Investment in coal supply jumped by 10 percent last year, led by Asia, and is likely to rise by another 10 percent this year to reach $116 billion, which would be higher than the 2019 investment of $104 billion.

In upstream oil and gas, investment is also set for a 10-percent rise this year, to $417 billion, but it lags the $500 billion investment in 2019, per the IEA’s estimates. Moreover, cost escalation is diminishing the impact of higher spending on activity levels. Only the national oil companies in the Middle Eastern oil exporters are set to spend more this year than in 2019, as Saudi Arabia and the UAE look to boost oil production capacity.

Despite an expected increase of U.S. shale investments, the level of 2022 spending is still expected to be around 30 percent below 2019 levels, as operators focus on profitability and capital discipline rather than production expansion, the IEA noted.

In refining, the sector saw in 2021 the first net reduction in global capacity for the first time in 30 years, as near-record levels of capacity were retired in 2020 and 2021, contributing to the current tightness in global fuel markets. Investment in refining, however, is not certain going forward, the IEA says.

“However, the strong financial performance and high utilisation rates seen in recent months may not necessarily translate into higher investment levels given lingering uncertainty around the long-term outlook for oil demand.”

76 Comments on "The World Is Failing In Both Energy Affordability And Climate Goals"

  1. Biden’s hairplug on Sat, 2nd Jul 2022 11:48 pm 

    Nobody better represents the decline of America, in the public eye, even with his Australian buddies, who for their naked survival against China, utterly depend on the US… than this Democrat:

    Australia will be to China, what Ukraine is to Russia: a tasty piece of red meat, thrown to the Dragon and Bear resp. by the US empire, in the hope that it will suffocate the two animals.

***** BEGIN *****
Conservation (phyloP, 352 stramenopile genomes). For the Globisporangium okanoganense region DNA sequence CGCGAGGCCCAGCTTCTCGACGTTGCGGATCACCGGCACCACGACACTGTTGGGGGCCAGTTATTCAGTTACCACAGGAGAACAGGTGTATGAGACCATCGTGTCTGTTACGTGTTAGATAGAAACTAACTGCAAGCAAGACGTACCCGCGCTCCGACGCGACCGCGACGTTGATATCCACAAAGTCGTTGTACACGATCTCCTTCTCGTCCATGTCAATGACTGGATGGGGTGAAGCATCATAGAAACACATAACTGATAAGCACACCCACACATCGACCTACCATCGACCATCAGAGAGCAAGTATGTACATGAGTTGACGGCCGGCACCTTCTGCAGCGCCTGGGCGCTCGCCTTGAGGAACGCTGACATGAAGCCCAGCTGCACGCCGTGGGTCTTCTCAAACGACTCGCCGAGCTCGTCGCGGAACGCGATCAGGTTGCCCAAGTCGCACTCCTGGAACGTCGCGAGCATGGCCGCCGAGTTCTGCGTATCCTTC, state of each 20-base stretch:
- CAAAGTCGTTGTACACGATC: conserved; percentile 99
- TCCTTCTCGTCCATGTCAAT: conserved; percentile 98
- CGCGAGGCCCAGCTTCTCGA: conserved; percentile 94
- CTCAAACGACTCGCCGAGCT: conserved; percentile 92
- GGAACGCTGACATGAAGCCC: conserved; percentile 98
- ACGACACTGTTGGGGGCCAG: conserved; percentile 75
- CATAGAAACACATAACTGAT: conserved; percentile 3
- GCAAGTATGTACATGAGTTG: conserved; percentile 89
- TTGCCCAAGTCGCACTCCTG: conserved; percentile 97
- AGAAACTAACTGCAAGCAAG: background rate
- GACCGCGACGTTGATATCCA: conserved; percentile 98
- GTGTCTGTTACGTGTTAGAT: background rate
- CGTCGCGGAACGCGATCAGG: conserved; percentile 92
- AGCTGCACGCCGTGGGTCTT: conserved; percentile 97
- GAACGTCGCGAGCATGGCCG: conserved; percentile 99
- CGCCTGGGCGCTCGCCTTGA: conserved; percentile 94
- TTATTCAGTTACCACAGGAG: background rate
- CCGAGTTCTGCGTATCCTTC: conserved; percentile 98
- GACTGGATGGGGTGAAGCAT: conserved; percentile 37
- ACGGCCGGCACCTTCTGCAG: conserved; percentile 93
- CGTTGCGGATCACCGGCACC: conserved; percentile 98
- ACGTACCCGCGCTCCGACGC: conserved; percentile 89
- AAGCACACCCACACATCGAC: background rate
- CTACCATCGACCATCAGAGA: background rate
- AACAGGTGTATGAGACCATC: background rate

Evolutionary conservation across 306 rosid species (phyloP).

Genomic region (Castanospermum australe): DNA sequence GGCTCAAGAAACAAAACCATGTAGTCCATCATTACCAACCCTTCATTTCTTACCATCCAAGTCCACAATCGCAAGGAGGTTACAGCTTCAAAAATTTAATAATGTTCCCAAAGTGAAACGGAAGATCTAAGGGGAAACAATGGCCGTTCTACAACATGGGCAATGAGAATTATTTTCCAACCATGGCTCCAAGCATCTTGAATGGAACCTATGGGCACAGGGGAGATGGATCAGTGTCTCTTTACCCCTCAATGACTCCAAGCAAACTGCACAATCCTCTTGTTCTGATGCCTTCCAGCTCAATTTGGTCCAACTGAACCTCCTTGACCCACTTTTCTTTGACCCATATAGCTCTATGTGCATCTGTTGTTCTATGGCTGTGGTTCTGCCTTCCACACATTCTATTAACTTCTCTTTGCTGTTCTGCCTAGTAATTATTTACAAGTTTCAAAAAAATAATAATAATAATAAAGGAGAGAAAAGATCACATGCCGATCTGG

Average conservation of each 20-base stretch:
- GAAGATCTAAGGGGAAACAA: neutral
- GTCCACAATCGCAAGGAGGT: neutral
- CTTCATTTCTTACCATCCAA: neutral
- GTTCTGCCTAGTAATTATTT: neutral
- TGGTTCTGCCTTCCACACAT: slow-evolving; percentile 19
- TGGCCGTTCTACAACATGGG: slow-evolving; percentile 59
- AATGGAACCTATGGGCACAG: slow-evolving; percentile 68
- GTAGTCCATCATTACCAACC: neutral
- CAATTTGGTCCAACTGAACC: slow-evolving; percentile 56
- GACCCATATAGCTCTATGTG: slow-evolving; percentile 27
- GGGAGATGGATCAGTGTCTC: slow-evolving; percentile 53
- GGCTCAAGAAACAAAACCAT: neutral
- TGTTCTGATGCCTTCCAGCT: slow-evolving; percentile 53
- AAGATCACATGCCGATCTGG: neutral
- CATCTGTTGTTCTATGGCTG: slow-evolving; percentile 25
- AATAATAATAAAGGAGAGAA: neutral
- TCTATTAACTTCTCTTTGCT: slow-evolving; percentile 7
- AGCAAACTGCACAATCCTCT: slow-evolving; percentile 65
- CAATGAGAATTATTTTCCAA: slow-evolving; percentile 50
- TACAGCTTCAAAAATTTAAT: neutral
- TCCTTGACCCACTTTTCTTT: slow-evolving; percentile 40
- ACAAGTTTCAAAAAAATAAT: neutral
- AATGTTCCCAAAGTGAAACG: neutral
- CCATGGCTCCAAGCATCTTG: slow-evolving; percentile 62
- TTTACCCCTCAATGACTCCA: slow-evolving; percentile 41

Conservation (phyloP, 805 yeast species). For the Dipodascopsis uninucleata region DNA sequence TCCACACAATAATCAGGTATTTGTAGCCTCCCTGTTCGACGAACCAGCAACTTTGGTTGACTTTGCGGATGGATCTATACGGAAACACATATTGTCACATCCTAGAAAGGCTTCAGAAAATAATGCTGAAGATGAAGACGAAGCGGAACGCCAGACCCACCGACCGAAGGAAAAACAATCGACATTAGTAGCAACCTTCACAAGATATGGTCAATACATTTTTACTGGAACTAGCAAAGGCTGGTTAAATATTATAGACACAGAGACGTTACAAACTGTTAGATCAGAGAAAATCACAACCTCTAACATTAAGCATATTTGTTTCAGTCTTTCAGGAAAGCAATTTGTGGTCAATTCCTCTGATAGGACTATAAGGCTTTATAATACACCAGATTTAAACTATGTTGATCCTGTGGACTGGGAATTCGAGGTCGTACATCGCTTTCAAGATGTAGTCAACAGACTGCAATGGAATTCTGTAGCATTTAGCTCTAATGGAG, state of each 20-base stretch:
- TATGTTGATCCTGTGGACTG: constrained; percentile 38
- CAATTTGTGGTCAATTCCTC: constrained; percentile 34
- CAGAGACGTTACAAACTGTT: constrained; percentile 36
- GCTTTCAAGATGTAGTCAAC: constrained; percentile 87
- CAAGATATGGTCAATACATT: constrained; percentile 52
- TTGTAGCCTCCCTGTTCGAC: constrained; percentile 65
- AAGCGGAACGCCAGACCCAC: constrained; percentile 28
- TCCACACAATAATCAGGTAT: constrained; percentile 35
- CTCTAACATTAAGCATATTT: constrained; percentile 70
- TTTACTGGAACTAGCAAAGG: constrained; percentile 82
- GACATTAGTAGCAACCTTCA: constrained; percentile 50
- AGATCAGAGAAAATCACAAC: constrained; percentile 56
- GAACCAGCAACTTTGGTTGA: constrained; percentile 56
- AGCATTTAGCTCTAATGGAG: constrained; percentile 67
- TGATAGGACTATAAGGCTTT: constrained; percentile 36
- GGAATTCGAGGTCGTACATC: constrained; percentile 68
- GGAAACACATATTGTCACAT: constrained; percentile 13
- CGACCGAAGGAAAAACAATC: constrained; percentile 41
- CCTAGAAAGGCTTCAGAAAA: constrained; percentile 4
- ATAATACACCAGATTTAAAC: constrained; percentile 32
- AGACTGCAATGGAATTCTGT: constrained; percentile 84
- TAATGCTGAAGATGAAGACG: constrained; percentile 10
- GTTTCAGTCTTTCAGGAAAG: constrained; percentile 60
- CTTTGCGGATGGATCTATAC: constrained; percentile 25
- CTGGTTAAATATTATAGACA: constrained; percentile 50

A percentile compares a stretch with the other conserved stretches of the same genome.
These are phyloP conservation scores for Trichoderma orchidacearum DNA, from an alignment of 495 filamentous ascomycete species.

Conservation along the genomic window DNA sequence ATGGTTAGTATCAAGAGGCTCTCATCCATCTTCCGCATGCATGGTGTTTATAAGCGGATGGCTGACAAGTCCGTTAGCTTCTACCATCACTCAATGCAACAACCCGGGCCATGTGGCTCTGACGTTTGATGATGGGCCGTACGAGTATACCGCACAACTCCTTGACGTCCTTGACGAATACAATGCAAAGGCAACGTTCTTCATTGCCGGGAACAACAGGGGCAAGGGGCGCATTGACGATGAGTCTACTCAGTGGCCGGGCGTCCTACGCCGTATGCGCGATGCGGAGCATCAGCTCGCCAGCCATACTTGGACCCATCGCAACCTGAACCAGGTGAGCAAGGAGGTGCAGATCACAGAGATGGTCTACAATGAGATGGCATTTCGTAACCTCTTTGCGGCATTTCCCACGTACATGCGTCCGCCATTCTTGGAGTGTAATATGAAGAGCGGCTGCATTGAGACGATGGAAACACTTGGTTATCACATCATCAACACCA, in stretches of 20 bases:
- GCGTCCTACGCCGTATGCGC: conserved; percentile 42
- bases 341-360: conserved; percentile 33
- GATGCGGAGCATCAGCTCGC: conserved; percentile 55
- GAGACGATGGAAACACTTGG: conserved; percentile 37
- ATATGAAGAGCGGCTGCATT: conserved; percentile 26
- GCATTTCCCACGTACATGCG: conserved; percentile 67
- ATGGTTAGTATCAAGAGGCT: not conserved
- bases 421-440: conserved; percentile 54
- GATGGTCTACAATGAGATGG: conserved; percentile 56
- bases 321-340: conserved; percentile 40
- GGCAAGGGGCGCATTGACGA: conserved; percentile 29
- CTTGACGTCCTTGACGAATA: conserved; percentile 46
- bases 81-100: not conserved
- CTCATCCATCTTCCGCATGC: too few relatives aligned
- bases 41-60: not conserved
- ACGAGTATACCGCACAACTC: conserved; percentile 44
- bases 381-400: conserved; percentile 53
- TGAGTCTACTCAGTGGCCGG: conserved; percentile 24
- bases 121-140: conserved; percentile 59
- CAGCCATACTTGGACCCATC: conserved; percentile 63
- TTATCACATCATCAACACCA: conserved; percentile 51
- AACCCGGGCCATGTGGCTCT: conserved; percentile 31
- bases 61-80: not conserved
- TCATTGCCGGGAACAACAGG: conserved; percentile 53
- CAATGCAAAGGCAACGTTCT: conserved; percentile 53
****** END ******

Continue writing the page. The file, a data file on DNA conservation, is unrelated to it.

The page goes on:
It won’t, they will only grow fatter and stronger from that piece of easy meat.

    NATO and AUKUS, the two last convulsions of empire. Just follow apneaman for the correct interpretation of the failings of his adored “invincible” neocons.

  2. FamousDrScanlon on Sun, 3rd Jul 2022 1:54 am 

    clog, Neocon jews are working jews and not all neocons are jews. Some of their masters are jews but not all of their masters are jews. There are also plenty of jews who hate us neo cons.

    Sorry to confuse you with all those shades of grey clog, but I don’t do black & white cartoon worldviews.

    The important thing to remember is all that all jews are superior to you and you’ve wasted your life crying about in and no one cares.

    You are a senior citizen who spends all day every day claiming the end is nigh for the US empire & Jews.

    No doubt the US empire is on it’s inevitable way out but that could be in 2025, 2030, 2035, 2040 – you might not be around to see it. Perhaps 9/11 cinched it? Who knows? Historians always pick these collapse dates when the people who were there never thought there was any difference from one day to the next. The date picking is a dumb white man sport whether done by hobbyist like you or PhD assholes.

  3. Biden's hairplug on Sun, 3rd Jul 2022 6:21 am 

    “Neocon jews are working jews and not all neocons are jews.”

    Correct, but that is irrelevant, because those in power and who determine US foreign policy ARE predominantly neocons.

    John Mearsheimer wrote a book about the decisive role of neocons/Israel Lobby in bringing about the Iraq War (and never was refuted, just ignored).

    Hope he finds the time to do the same regarding Ukraine and Euro-Maidan.

    Or, while he is at it, write a book about the Israel Lobby and bringing about WW2:

    Probably a bridge too far for good old libtard John.

    Jews think they are “God’s Chosen People” and that they have a right to own the entire world as the world’s elite and destined to rule over and own the “goyim”. In easy meat US they succeeded since 1933, until today, with minor hickups like JFK, Nixon and Trump to deal with.

    However, Eurasia will prove to be a bridge too far for our kosher troublemakers. The neocons are going to lose (as in: not win) in Ukraine and be outright defeated in East-Asia by China and North-Korea (the latter will deal with South-Korea), China itself with Taiwan and Philippines. Japan will simply refuse to fight for the US, if push comes to shove.

    That loss will trigger CW2 and that will spell the end of the global prominent role of the Jews in the 20th century, correctly described by this jew as the “Jewish Century”:

    But the 20th century is over and with it the Jewish Century. Good riddance to that. Go pick apples in a Kibbutz in Upstate New York, the New Israel, because after America, there will be little future for the state of Israel, Turkey and Iran will look after that.

  4. Cloggie on Sun, 3rd Jul 2022 10:17 am 

    North Sea floating solar takes off in the Netherlands:

    The 57,800 km2 would be sufficient to power the entire EU.

    Who needs Saudi-Arabia if we have the Netherlands.

  5. FamousDrScanlon on Sun, 3rd Jul 2022 12:44 pm